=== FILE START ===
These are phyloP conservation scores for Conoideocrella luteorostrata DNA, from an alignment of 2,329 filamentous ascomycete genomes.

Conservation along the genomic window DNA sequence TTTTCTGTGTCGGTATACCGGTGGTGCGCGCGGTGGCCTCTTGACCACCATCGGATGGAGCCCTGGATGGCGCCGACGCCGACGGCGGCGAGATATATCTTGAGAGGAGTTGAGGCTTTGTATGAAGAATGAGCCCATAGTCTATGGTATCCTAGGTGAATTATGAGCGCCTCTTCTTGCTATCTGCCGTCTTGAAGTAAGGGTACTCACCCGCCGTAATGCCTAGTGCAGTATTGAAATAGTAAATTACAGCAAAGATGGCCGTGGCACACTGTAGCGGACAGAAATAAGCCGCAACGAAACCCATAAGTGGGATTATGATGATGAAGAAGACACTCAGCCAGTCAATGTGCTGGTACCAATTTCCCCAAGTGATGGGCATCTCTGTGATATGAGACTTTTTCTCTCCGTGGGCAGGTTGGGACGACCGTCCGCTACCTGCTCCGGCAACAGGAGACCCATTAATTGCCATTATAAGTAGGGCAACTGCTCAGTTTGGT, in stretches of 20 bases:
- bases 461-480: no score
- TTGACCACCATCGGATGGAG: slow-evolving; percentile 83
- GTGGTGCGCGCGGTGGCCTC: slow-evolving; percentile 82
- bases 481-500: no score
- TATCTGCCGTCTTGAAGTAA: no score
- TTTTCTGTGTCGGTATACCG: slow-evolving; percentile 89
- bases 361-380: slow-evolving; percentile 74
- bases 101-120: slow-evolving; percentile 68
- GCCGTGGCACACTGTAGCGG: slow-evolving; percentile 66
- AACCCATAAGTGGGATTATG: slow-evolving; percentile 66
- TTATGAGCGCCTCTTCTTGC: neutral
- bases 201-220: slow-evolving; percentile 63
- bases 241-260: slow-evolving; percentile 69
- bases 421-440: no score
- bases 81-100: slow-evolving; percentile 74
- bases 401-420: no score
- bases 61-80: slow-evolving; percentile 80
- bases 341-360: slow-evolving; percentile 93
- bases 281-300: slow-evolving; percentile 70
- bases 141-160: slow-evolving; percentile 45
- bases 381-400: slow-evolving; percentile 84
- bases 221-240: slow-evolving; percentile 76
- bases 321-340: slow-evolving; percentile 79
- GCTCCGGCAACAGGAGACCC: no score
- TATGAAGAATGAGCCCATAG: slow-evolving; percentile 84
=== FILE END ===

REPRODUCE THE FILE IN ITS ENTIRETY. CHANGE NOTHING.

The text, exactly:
These are phyloP conservation scores for Conoideocrella luteorostrata DNA, from an alignment of 2,329 filamentous ascomycete genomes.

Conservation along the genomic window DNA sequence TTTTCTGTGTCGGTATACCGGTGGTGCGCGCGGTGGCCTCTTGACCACCATCGGATGGAGCCCTGGATGGCGCCGACGCCGACGGCGGCGAGATATATCTTGAGAGGAGTTGAGGCTTTGTATGAAGAATGAGCCCATAGTCTATGGTATCCTAGGTGAATTATGAGCGCCTCTTCTTGCTATCTGCCGTCTTGAAGTAAGGGTACTCACCCGCCGTAATGCCTAGTGCAGTATTGAAATAGTAAATTACAGCAAAGATGGCCGTGGCACACTGTAGCGGACAGAAATAAGCCGCAACGAAACCCATAAGTGGGATTATGATGATGAAGAAGACACTCAGCCAGTCAATGTGCTGGTACCAATTTCCCCAAGTGATGGGCATCTCTGTGATATGAGACTTTTTCTCTCCGTGGGCAGGTTGGGACGACCGTCCGCTACCTGCTCCGGCAACAGGAGACCCATTAATTGCCATTATAAGTAGGGCAACTGCTCAGTTTGGT, in stretches of 20 bases:
- bases 461-480: no score
- TTGACCACCATCGGATGGAG: slow-evolving; percentile 83
- GTGGTGCGCGCGGTGGCCTC: slow-evolving; percentile 82
- bases 481-500: no score
- TATCTGCCGTCTTGAAGTAA: no score
- TTTTCTGTGTCGGTATACCG: slow-evolving; percentile 89
- bases 361-380: slow-evolving; percentile 74
- bases 101-120: slow-evolving; percentile 68
- GCCGTGGCACACTGTAGCGG: slow-evolving; percentile 66
- AACCCATAAGTGGGATTATG: slow-evolving; percentile 66
- TTATGAGCGCCTCTTCTTGC: neutral
- bases 201-220: slow-evolving; percentile 63
- bases 241-260: slow-evolving; percentile 69
- bases 421-440: no score
- bases 81-100: slow-evolving; percentile 74
- bases 401-420: no score
- bases 61-80: slow-evolving; percentile 80
- bases 341-360: slow-evolving; percentile 93
- bases 281-300: slow-evolving; percentile 70
- bases 141-160: slow-evolving; percentile 45
- bases 381-400: slow-evolving; percentile 84
- bases 221-240: slow-evolving; percentile 76
- bases 321-340: slow-evolving; percentile 79
- GCTCCGGCAACAGGAGACCC: no score
- TATGAAGAATGAGCCCATAG: slow-evolving; percentile 84